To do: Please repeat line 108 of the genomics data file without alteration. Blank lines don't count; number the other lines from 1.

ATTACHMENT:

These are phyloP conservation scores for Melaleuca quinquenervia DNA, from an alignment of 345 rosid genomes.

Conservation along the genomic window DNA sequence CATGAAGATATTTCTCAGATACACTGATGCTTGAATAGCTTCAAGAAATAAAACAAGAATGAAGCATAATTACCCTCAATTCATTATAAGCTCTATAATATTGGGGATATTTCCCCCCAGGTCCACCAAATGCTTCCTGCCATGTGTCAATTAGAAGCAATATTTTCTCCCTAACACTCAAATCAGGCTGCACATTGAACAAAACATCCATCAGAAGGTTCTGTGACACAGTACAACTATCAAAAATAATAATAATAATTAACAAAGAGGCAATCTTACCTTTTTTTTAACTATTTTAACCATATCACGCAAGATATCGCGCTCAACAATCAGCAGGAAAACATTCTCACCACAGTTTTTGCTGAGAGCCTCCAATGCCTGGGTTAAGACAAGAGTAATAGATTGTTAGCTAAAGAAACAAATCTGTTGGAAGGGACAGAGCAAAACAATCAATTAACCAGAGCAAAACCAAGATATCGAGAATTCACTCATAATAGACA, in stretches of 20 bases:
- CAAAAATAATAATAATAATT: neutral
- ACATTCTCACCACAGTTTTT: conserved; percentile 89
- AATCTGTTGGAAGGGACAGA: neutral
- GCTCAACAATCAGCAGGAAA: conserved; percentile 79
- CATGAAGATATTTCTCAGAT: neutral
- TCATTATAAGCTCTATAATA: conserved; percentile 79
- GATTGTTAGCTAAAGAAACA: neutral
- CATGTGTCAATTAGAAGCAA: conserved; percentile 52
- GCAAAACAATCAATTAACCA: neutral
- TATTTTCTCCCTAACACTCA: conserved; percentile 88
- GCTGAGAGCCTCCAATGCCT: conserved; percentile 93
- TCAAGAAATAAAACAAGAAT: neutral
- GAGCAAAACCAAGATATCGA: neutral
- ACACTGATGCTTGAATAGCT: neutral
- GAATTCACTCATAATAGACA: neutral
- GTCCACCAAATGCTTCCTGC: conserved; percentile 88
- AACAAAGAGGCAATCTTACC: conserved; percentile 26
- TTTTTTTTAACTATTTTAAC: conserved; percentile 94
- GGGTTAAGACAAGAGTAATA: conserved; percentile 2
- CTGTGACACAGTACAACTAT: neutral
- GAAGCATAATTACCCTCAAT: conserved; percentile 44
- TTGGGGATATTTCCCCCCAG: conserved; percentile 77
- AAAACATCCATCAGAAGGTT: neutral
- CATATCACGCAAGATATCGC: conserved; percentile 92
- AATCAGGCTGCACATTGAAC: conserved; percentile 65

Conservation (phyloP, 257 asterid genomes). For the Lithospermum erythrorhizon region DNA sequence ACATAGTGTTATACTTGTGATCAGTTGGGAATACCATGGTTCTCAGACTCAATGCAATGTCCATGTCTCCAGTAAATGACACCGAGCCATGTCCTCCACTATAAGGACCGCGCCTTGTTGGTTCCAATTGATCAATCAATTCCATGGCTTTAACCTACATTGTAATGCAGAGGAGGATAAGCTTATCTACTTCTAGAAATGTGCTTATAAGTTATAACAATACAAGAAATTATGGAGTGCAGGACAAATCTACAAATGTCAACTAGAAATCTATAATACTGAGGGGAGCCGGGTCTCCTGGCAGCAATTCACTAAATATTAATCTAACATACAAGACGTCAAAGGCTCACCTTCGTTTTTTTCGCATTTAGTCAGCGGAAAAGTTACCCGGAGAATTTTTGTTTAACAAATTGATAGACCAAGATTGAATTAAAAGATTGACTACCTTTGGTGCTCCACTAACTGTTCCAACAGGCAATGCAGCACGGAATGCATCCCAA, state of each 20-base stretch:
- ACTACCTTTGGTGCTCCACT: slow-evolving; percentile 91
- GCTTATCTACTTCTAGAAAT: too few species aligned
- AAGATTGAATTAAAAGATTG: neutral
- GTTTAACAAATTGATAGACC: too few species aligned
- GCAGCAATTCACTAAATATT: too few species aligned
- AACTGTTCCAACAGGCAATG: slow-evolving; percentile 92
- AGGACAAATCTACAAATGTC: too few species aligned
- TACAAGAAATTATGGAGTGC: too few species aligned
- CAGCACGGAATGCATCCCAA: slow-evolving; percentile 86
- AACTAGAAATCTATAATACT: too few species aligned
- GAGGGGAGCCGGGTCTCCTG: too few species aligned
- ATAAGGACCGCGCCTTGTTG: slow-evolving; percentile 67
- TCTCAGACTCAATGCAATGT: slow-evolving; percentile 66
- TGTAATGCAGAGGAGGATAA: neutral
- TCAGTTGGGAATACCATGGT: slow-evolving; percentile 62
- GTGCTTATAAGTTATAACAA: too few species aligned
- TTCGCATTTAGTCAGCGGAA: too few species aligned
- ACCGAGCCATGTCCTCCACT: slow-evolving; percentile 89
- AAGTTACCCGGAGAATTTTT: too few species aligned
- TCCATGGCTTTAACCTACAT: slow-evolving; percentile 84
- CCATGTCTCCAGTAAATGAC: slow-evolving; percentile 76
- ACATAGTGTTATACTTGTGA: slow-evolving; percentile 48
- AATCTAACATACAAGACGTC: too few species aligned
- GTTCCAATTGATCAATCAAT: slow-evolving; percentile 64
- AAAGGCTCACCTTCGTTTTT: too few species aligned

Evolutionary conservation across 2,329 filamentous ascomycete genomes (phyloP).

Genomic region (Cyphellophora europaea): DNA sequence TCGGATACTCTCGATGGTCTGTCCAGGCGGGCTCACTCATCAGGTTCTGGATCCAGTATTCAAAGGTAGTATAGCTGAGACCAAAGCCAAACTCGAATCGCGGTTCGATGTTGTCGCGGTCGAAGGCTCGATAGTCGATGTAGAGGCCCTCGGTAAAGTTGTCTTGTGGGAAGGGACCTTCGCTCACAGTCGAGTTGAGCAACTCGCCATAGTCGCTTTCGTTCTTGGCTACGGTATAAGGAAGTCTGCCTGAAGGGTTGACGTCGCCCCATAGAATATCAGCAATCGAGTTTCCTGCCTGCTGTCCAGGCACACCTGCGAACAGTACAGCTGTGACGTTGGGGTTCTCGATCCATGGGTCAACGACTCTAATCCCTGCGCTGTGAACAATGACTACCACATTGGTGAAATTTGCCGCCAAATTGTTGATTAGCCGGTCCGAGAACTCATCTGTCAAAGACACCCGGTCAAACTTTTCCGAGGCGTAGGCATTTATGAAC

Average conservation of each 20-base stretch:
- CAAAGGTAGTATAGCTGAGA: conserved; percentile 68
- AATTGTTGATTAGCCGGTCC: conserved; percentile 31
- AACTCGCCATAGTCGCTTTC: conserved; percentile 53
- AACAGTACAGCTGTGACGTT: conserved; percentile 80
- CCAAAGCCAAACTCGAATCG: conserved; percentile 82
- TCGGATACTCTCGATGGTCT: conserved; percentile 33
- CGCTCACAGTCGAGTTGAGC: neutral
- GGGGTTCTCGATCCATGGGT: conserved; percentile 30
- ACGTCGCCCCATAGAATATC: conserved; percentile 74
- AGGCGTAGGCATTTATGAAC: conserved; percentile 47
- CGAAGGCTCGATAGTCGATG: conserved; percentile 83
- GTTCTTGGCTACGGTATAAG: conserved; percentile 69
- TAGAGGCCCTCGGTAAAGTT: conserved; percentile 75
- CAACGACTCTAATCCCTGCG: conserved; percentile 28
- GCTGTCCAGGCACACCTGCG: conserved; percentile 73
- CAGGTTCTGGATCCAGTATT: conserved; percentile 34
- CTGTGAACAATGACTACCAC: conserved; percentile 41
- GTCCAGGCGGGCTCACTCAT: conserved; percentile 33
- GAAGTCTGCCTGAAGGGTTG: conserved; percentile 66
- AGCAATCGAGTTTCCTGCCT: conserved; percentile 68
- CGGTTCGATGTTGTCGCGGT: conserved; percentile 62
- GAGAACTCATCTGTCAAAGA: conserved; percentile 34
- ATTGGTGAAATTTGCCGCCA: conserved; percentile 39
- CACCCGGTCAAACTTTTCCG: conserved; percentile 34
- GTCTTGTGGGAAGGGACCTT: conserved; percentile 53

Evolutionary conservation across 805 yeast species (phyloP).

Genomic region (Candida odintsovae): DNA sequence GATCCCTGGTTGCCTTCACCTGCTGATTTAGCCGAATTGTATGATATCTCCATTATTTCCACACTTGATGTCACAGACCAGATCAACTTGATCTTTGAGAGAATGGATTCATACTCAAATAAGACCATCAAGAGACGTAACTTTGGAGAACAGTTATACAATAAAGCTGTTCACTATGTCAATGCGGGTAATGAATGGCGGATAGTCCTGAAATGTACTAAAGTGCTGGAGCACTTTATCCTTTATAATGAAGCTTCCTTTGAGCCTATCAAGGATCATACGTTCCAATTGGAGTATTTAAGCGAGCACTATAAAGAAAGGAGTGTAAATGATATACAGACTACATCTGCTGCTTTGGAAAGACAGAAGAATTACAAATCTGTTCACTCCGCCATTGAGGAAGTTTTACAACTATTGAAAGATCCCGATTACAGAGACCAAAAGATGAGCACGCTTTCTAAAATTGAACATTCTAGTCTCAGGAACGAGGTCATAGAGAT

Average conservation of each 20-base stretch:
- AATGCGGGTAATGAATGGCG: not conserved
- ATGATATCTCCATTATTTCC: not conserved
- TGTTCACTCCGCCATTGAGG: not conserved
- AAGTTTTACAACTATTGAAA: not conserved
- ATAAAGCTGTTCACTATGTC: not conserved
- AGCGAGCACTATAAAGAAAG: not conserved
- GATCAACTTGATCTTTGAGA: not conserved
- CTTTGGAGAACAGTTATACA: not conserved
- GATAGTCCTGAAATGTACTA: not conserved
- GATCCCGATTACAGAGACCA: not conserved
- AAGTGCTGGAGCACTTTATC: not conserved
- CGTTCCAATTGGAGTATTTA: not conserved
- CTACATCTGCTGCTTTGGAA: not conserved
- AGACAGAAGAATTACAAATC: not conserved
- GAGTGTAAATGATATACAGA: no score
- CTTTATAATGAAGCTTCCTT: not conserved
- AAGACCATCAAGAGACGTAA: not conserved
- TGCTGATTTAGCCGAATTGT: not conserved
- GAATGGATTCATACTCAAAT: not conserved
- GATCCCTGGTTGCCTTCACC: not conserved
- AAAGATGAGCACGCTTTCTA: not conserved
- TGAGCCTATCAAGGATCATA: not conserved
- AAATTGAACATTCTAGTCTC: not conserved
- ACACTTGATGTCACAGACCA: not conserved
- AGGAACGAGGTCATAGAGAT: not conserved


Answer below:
- ACACTTGATGTCACAGACCA: not conserved